Maybe we should be spending University money on cotton wool, I’m sure we’d have enough money to buy out a lot of shops, that way we could wrap all of our students up and not have to worry about nasty ideas.

  2. These ratings are ‘frankly dangerous’? What? Are the ratings going to jump out of the computer and bite you? Have you so confused your definitions of disagreement and danger that you fear a point made in an article?

  3. Seriously? As someone who studied at Sussex from 1981 to 1987, I am appalled at the new narrow-minded, patronising, “I-can-choose-who-can-speak-to-you-and-who-you-can-listen-to”, thin-skinned and ethically illiterate generation of student union reps at my old university.

    “They neglect to appreciate that racism/homophobia and other forms of discrimination is already illegal”, says that mighty intellectual Michael Segalov. The No Platform does not seek to silence speech that is illegal – a task and prerogative that in any case rightly belongs to the courts and not some spotty youth sitting in Mandela hall. What No Platform seeks to do is silence speech that is ‘offensive’. This is not the same as illegal.

    We do not, as yet, haul conservative Catholic priests to the dock to punish them for their views on homosexuality. Nor do we jail BNP politicians for expressing offensive views about immigrants. And we don’t prosecute Muslim preachers who openly believe that women are inferior to and subject to the authority of men.

    Segalov and his sensitive ilk would no doubt deny a platform to some or all of the above speakers, not just to prevent them articulating an opinion but – worse – to prevent everyone else from hearing it, engaging with it and challenging it. We see here the staggering arrogance of the No Platform enthusiasts: “I sincerely believe that I have the right to deny other adults the right to hear the arguments and judge for themselves, because this is in their own best interests. They do not have the intelligence to resist or handle dangerous ideas.”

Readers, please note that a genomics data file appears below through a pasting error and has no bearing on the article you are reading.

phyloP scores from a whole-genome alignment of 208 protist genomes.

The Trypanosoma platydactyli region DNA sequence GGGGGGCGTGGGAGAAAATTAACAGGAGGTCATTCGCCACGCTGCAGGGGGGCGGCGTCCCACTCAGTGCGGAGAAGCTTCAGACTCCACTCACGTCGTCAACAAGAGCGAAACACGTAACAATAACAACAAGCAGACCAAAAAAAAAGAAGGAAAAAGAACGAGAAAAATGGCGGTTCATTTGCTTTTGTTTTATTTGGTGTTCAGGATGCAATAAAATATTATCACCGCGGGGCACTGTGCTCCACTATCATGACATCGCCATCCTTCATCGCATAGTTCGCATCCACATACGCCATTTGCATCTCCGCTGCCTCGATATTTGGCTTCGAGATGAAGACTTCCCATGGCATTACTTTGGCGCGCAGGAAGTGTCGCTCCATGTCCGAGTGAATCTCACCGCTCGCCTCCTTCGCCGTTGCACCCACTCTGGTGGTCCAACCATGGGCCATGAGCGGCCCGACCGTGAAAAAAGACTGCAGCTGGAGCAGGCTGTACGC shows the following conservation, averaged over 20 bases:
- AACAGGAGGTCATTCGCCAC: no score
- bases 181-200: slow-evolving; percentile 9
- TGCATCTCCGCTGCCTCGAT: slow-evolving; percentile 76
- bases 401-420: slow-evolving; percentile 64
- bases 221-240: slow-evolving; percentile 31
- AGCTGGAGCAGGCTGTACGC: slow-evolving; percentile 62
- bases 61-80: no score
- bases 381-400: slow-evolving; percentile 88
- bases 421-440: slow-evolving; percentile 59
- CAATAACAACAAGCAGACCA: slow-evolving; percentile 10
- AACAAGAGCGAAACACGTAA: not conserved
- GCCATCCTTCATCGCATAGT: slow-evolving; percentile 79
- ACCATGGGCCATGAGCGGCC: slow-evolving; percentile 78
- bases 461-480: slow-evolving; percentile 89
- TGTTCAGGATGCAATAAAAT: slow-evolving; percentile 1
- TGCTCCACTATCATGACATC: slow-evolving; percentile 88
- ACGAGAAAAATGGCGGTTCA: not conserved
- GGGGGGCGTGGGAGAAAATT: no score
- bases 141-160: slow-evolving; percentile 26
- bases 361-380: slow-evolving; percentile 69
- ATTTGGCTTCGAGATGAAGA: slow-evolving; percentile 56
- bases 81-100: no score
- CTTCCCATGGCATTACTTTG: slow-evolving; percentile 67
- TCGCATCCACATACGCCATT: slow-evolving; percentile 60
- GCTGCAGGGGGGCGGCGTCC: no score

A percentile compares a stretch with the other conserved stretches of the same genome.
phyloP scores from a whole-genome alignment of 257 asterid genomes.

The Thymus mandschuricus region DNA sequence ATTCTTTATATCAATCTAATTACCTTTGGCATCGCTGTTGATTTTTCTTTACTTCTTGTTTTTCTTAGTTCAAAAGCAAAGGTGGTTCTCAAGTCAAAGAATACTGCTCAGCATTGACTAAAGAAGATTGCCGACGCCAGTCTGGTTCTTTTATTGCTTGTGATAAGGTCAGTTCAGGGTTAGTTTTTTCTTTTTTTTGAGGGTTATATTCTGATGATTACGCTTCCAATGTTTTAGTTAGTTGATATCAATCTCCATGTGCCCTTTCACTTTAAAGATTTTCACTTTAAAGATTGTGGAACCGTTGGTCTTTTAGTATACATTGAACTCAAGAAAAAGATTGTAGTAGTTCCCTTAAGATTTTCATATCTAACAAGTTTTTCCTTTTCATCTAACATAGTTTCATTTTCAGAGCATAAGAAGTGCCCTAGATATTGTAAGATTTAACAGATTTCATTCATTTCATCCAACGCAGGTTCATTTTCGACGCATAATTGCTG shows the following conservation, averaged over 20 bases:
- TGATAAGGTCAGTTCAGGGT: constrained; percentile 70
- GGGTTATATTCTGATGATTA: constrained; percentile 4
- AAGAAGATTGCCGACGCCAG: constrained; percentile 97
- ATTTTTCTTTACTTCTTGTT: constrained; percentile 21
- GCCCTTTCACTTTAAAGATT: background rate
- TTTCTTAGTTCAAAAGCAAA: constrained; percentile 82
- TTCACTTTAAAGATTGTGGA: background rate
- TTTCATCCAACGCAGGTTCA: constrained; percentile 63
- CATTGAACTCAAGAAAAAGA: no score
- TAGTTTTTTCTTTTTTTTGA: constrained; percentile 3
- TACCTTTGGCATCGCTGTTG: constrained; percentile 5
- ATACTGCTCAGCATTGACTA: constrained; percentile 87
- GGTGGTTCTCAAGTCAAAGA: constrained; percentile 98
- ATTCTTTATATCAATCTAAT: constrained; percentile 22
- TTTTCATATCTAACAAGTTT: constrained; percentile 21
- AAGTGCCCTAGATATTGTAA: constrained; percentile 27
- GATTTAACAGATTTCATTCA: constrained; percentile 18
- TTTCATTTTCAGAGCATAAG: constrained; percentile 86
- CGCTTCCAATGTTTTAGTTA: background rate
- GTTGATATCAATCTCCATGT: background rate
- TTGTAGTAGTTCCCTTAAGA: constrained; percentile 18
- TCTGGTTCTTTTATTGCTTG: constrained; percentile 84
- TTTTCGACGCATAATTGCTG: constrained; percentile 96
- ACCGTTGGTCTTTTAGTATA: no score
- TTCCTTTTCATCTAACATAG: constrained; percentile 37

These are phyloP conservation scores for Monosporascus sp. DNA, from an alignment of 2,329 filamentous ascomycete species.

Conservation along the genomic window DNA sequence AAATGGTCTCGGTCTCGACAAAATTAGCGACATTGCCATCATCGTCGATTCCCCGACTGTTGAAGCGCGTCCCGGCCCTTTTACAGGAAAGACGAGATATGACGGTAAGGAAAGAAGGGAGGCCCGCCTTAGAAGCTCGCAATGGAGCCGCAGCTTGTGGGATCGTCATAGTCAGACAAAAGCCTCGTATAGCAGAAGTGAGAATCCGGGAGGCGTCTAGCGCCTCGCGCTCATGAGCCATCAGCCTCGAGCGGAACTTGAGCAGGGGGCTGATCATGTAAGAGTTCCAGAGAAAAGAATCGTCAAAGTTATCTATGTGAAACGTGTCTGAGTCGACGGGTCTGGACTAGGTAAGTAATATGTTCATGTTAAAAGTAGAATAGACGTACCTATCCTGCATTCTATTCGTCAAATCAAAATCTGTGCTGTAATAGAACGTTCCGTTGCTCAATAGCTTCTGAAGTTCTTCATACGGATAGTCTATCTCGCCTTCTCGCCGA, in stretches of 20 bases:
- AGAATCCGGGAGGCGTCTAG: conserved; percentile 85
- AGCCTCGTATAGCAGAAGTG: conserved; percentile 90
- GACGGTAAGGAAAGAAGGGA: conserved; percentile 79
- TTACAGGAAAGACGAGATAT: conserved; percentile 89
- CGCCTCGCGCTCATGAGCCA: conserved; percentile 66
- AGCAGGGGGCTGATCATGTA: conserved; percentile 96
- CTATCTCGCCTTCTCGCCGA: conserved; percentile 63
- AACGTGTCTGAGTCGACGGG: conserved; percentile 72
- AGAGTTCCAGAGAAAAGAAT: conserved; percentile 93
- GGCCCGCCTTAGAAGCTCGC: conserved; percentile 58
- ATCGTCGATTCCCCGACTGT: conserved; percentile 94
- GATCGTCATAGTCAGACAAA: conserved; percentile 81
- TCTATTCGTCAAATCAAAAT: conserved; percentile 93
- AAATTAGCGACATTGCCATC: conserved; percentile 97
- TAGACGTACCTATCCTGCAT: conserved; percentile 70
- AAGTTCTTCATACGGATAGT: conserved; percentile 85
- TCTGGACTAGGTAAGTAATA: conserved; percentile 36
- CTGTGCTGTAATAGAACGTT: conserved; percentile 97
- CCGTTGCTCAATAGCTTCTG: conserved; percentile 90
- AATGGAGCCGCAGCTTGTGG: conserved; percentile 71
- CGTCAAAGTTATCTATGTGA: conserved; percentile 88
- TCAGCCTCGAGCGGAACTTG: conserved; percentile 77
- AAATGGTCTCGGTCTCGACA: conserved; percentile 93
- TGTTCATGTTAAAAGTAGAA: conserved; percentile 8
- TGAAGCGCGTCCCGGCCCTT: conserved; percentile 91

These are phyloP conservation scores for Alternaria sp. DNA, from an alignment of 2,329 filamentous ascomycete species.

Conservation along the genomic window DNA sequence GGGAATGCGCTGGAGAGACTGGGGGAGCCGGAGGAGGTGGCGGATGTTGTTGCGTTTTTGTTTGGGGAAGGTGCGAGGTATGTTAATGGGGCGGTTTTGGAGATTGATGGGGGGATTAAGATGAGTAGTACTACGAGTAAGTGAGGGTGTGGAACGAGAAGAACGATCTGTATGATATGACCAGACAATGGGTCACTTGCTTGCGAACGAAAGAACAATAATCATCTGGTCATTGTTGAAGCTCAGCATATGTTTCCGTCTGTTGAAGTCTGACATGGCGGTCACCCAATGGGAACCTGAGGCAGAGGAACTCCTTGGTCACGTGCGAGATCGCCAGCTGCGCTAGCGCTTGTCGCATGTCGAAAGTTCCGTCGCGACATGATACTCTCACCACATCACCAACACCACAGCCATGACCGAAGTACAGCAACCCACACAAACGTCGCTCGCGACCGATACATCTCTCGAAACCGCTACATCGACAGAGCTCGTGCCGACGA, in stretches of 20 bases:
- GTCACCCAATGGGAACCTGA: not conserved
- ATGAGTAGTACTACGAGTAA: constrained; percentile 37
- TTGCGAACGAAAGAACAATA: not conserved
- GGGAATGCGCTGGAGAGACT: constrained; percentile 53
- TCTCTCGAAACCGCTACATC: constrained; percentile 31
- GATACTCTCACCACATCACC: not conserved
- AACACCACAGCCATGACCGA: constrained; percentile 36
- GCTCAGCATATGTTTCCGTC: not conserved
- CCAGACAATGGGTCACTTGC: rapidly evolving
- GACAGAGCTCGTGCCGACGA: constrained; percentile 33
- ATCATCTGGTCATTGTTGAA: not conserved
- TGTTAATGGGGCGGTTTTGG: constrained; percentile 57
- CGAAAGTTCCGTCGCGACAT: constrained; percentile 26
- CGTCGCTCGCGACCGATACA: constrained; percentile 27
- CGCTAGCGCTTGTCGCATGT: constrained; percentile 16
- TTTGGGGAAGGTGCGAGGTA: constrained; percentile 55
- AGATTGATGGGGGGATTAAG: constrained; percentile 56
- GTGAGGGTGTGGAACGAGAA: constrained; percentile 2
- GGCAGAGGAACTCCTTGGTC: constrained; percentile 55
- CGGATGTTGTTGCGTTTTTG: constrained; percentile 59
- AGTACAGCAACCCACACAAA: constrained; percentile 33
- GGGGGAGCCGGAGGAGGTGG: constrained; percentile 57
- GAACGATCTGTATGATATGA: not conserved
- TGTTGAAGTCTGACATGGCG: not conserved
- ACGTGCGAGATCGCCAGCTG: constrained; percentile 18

How is it possible for someone to get to university who is so clearly unable to see the difference between speech that is criminal and speech that is merely offensive, between ideas and acts of violence? He and his kind are transforming universities from places for thinking the unthinkable and saying the unsayable into places where you can neither think nor say anything that somebody, somewhere, somehow might possibly, perhaps find offensive, intimidating or uncomfortable.

    Never was there a greater need for student leaders to grow up. While none of us is the sole guardian of ‘Truth’, we should all be free to stand on a platform and argue our case. To quote John Stuart Mill: “There is the greatest difference between presuming an opinion to be true, because with every opportunity for contesting it, it has not been refuted, and assuming its truth for the purpose of not permitting its refutation.”

    Sussex deserves better.

  4. …and if you are going to deny others their freedom of speech within the law, please don’t whinge and cry and express surprise when the Government takes its cue and starts policing ‘radical thoughts’ of students just like you.